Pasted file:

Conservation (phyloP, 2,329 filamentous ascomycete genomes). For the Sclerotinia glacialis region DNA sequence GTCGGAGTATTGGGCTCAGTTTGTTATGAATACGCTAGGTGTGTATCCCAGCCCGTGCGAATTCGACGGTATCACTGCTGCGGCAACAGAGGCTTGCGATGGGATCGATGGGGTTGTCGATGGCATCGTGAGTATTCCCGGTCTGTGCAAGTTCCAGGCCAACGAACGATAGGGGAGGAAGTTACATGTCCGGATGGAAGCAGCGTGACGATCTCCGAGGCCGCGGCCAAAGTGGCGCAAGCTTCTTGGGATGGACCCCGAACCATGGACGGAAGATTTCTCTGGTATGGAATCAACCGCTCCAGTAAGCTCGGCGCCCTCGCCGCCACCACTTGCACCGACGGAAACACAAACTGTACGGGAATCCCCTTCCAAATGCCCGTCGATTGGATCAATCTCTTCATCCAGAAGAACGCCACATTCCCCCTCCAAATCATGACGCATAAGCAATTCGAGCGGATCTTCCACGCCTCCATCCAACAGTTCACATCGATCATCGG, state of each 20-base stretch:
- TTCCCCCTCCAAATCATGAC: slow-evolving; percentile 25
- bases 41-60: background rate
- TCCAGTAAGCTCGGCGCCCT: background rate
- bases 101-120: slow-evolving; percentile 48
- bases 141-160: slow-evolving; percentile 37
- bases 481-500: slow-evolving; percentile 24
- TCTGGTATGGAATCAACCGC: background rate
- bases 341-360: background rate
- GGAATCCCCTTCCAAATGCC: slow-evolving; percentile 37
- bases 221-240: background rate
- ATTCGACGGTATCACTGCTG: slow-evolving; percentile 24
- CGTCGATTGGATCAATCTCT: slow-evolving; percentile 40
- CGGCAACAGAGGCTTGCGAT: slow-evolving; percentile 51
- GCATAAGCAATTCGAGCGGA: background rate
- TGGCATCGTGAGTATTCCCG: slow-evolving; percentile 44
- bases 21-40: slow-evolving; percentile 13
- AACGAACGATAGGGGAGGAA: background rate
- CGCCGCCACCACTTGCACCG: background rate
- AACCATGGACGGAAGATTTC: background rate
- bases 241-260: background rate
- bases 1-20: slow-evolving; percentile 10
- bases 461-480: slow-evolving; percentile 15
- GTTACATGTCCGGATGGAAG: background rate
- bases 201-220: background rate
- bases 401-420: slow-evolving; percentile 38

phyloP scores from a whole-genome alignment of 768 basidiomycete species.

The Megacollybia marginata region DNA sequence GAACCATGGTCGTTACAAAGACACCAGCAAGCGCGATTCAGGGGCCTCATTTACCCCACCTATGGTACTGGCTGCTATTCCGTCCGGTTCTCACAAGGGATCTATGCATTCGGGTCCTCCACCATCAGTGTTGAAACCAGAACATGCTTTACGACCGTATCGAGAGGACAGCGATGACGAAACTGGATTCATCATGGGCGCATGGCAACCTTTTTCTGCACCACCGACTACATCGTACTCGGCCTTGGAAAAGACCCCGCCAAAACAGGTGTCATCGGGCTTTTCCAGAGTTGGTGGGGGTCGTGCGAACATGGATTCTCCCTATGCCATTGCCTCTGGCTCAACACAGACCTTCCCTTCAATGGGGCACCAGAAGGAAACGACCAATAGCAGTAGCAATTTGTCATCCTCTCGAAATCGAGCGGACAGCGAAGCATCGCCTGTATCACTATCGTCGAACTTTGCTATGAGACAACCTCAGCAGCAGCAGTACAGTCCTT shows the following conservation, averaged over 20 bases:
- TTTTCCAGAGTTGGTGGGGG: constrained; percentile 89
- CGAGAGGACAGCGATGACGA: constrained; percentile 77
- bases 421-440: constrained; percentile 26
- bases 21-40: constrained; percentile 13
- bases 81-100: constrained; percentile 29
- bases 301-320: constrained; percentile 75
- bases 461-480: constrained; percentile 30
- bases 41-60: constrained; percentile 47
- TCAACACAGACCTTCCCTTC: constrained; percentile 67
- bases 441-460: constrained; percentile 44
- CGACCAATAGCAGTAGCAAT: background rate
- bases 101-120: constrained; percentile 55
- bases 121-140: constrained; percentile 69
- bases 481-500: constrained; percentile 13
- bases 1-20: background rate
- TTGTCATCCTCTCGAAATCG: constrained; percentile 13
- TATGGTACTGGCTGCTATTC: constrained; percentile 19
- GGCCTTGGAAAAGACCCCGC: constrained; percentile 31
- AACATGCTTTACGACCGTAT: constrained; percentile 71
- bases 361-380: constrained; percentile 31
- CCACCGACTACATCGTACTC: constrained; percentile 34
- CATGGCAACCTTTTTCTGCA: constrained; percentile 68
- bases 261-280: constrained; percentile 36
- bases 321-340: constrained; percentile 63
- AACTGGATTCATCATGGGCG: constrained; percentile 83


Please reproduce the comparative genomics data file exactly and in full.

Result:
Conservation (phyloP, 2,329 filamentous ascomycete genomes). For the Sclerotinia glacialis region DNA sequence GTCGGAGTATTGGGCTCAGTTTGTTATGAATACGCTAGGTGTGTATCCCAGCCCGTGCGAATTCGACGGTATCACTGCTGCGGCAACAGAGGCTTGCGATGGGATCGATGGGGTTGTCGATGGCATCGTGAGTATTCCCGGTCTGTGCAAGTTCCAGGCCAACGAACGATAGGGGAGGAAGTTACATGTCCGGATGGAAGCAGCGTGACGATCTCCGAGGCCGCGGCCAAAGTGGCGCAAGCTTCTTGGGATGGACCCCGAACCATGGACGGAAGATTTCTCTGGTATGGAATCAACCGCTCCAGTAAGCTCGGCGCCCTCGCCGCCACCACTTGCACCGACGGAAACACAAACTGTACGGGAATCCCCTTCCAAATGCCCGTCGATTGGATCAATCTCTTCATCCAGAAGAACGCCACATTCCCCCTCCAAATCATGACGCATAAGCAATTCGAGCGGATCTTCCACGCCTCCATCCAACAGTTCACATCGATCATCGG, state of each 20-base stretch:
- TTCCCCCTCCAAATCATGAC: slow-evolving; percentile 25
- bases 41-60: background rate
- TCCAGTAAGCTCGGCGCCCT: background rate
- bases 101-120: slow-evolving; percentile 48
- bases 141-160: slow-evolving; percentile 37
- bases 481-500: slow-evolving; percentile 24
- TCTGGTATGGAATCAACCGC: background rate
- bases 341-360: background rate
- GGAATCCCCTTCCAAATGCC: slow-evolving; percentile 37
- bases 221-240: background rate
- ATTCGACGGTATCACTGCTG: slow-evolving; percentile 24
- CGTCGATTGGATCAATCTCT: slow-evolving; percentile 40
- CGGCAACAGAGGCTTGCGAT: slow-evolving; percentile 51
- GCATAAGCAATTCGAGCGGA: background rate
- TGGCATCGTGAGTATTCCCG: slow-evolving; percentile 44
- bases 21-40: slow-evolving; percentile 13
- AACGAACGATAGGGGAGGAA: background rate
- CGCCGCCACCACTTGCACCG: background rate
- AACCATGGACGGAAGATTTC: background rate
- bases 241-260: background rate
- bases 1-20: slow-evolving; percentile 10
- bases 461-480: slow-evolving; percentile 15
- GTTACATGTCCGGATGGAAG: background rate
- bases 201-220: background rate
- bases 401-420: slow-evolving; percentile 38

phyloP scores from a whole-genome alignment of 768 basidiomycete species.

The Megacollybia marginata region DNA sequence GAACCATGGTCGTTACAAAGACACCAGCAAGCGCGATTCAGGGGCCTCATTTACCCCACCTATGGTACTGGCTGCTATTCCGTCCGGTTCTCACAAGGGATCTATGCATTCGGGTCCTCCACCATCAGTGTTGAAACCAGAACATGCTTTACGACCGTATCGAGAGGACAGCGATGACGAAACTGGATTCATCATGGGCGCATGGCAACCTTTTTCTGCACCACCGACTACATCGTACTCGGCCTTGGAAAAGACCCCGCCAAAACAGGTGTCATCGGGCTTTTCCAGAGTTGGTGGGGGTCGTGCGAACATGGATTCTCCCTATGCCATTGCCTCTGGCTCAACACAGACCTTCCCTTCAATGGGGCACCAGAAGGAAACGACCAATAGCAGTAGCAATTTGTCATCCTCTCGAAATCGAGCGGACAGCGAAGCATCGCCTGTATCACTATCGTCGAACTTTGCTATGAGACAACCTCAGCAGCAGCAGTACAGTCCTT shows the following conservation, averaged over 20 bases:
- TTTTCCAGAGTTGGTGGGGG: constrained; percentile 89
- CGAGAGGACAGCGATGACGA: constrained; percentile 77
- bases 421-440: constrained; percentile 26
- bases 21-40: constrained; percentile 13
- bases 81-100: constrained; percentile 29
- bases 301-320: constrained; percentile 75
- bases 461-480: constrained; percentile 30
- bases 41-60: constrained; percentile 47
- TCAACACAGACCTTCCCTTC: constrained; percentile 67
- bases 441-460: constrained; percentile 44
- CGACCAATAGCAGTAGCAAT: background rate
- bases 101-120: constrained; percentile 55
- bases 121-140: constrained; percentile 69
- bases 481-500: constrained; percentile 13
- bases 1-20: background rate
- TTGTCATCCTCTCGAAATCG: constrained; percentile 13
- TATGGTACTGGCTGCTATTC: constrained; percentile 19
- GGCCTTGGAAAAGACCCCGC: constrained; percentile 31
- AACATGCTTTACGACCGTAT: constrained; percentile 71
- bases 361-380: constrained; percentile 31
- CCACCGACTACATCGTACTC: constrained; percentile 34
- CATGGCAACCTTTTTCTGCA: constrained; percentile 68
- bases 261-280: constrained; percentile 36
- bases 321-340: constrained; percentile 63
- AACTGGATTCATCATGGGCG: constrained; percentile 83